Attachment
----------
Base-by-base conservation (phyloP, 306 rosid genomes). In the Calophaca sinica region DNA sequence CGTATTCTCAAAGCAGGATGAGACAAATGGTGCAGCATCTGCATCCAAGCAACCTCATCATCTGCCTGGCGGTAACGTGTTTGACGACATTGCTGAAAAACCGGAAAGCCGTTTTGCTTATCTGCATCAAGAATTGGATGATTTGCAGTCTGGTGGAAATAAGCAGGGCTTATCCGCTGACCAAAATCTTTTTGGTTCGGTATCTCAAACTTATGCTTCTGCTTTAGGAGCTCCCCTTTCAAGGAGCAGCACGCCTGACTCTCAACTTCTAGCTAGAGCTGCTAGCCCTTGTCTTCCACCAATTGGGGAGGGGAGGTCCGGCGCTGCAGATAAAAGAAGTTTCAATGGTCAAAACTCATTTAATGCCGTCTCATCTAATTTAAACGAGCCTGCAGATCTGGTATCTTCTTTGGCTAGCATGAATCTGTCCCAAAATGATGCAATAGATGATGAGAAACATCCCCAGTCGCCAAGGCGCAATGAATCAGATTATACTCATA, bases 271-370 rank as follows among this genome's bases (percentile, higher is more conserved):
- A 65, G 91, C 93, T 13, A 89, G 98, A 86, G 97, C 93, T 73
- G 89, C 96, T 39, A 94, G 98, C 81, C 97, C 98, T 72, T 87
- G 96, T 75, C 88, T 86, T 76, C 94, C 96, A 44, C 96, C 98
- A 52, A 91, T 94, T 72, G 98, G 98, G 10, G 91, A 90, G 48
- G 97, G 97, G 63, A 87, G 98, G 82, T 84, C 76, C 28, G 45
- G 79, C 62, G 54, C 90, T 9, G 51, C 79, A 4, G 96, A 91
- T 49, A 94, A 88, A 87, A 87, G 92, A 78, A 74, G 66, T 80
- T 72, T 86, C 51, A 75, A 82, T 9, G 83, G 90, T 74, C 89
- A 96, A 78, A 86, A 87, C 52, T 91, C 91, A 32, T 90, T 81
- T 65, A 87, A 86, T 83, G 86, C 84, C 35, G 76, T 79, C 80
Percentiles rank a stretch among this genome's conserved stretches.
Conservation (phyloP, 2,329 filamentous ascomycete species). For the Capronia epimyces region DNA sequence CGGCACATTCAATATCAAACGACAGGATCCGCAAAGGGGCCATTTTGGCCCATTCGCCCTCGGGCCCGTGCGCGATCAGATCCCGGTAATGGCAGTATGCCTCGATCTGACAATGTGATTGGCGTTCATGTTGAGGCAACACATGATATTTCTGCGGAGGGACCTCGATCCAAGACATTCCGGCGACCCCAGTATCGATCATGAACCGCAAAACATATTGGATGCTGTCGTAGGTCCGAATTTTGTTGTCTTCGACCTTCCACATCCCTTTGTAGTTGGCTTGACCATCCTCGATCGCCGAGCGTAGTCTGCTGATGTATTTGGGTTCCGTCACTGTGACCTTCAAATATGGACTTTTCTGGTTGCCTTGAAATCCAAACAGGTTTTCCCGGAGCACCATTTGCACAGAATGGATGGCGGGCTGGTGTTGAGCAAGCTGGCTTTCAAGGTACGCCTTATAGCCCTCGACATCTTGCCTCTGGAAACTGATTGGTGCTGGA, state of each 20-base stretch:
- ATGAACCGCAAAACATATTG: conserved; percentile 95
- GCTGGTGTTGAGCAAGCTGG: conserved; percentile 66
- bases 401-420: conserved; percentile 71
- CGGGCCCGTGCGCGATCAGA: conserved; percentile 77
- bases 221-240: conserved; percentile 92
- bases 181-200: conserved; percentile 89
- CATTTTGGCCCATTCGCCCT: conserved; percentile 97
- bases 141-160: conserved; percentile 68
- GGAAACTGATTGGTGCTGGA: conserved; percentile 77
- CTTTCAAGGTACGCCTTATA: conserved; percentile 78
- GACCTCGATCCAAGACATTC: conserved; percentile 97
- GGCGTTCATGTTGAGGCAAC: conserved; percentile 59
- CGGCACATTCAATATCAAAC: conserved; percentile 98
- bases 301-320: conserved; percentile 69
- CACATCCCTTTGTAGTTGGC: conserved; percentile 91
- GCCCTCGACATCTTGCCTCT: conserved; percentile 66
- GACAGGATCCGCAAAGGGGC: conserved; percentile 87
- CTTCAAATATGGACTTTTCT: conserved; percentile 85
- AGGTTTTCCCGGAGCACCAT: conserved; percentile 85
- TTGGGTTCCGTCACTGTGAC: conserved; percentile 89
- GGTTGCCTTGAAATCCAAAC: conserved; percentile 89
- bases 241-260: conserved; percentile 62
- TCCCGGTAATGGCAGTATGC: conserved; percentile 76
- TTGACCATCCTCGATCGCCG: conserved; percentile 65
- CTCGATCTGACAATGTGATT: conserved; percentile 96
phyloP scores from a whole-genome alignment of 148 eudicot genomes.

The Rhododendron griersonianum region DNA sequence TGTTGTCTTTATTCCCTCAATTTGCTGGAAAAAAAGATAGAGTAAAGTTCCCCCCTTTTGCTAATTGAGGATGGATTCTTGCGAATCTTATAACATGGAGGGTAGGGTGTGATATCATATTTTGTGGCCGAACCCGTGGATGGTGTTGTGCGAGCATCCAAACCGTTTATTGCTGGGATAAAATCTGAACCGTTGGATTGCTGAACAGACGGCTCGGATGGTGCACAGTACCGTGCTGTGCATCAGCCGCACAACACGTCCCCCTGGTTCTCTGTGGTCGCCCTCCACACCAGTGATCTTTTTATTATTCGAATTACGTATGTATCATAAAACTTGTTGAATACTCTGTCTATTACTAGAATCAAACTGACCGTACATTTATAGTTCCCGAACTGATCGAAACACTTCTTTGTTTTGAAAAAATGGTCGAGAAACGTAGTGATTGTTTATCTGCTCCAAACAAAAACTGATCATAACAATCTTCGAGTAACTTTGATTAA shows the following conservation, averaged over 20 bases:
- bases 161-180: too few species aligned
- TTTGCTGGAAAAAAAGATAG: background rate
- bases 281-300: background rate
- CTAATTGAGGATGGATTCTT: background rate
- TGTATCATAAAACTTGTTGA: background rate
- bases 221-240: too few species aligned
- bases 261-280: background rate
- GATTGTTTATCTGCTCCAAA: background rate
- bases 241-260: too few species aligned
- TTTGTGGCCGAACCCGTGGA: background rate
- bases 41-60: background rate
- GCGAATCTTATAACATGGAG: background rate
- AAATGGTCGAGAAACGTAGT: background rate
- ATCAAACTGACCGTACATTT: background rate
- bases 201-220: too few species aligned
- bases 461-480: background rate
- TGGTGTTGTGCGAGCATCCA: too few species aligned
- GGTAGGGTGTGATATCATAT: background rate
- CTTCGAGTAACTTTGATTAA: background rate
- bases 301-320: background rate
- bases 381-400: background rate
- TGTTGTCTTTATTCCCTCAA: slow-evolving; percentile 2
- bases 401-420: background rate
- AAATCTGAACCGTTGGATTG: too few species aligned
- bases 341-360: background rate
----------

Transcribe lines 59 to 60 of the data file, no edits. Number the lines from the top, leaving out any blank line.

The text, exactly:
- CTTCGAGTAACTTTGATTAA: background rate
- bases 301-320: background rate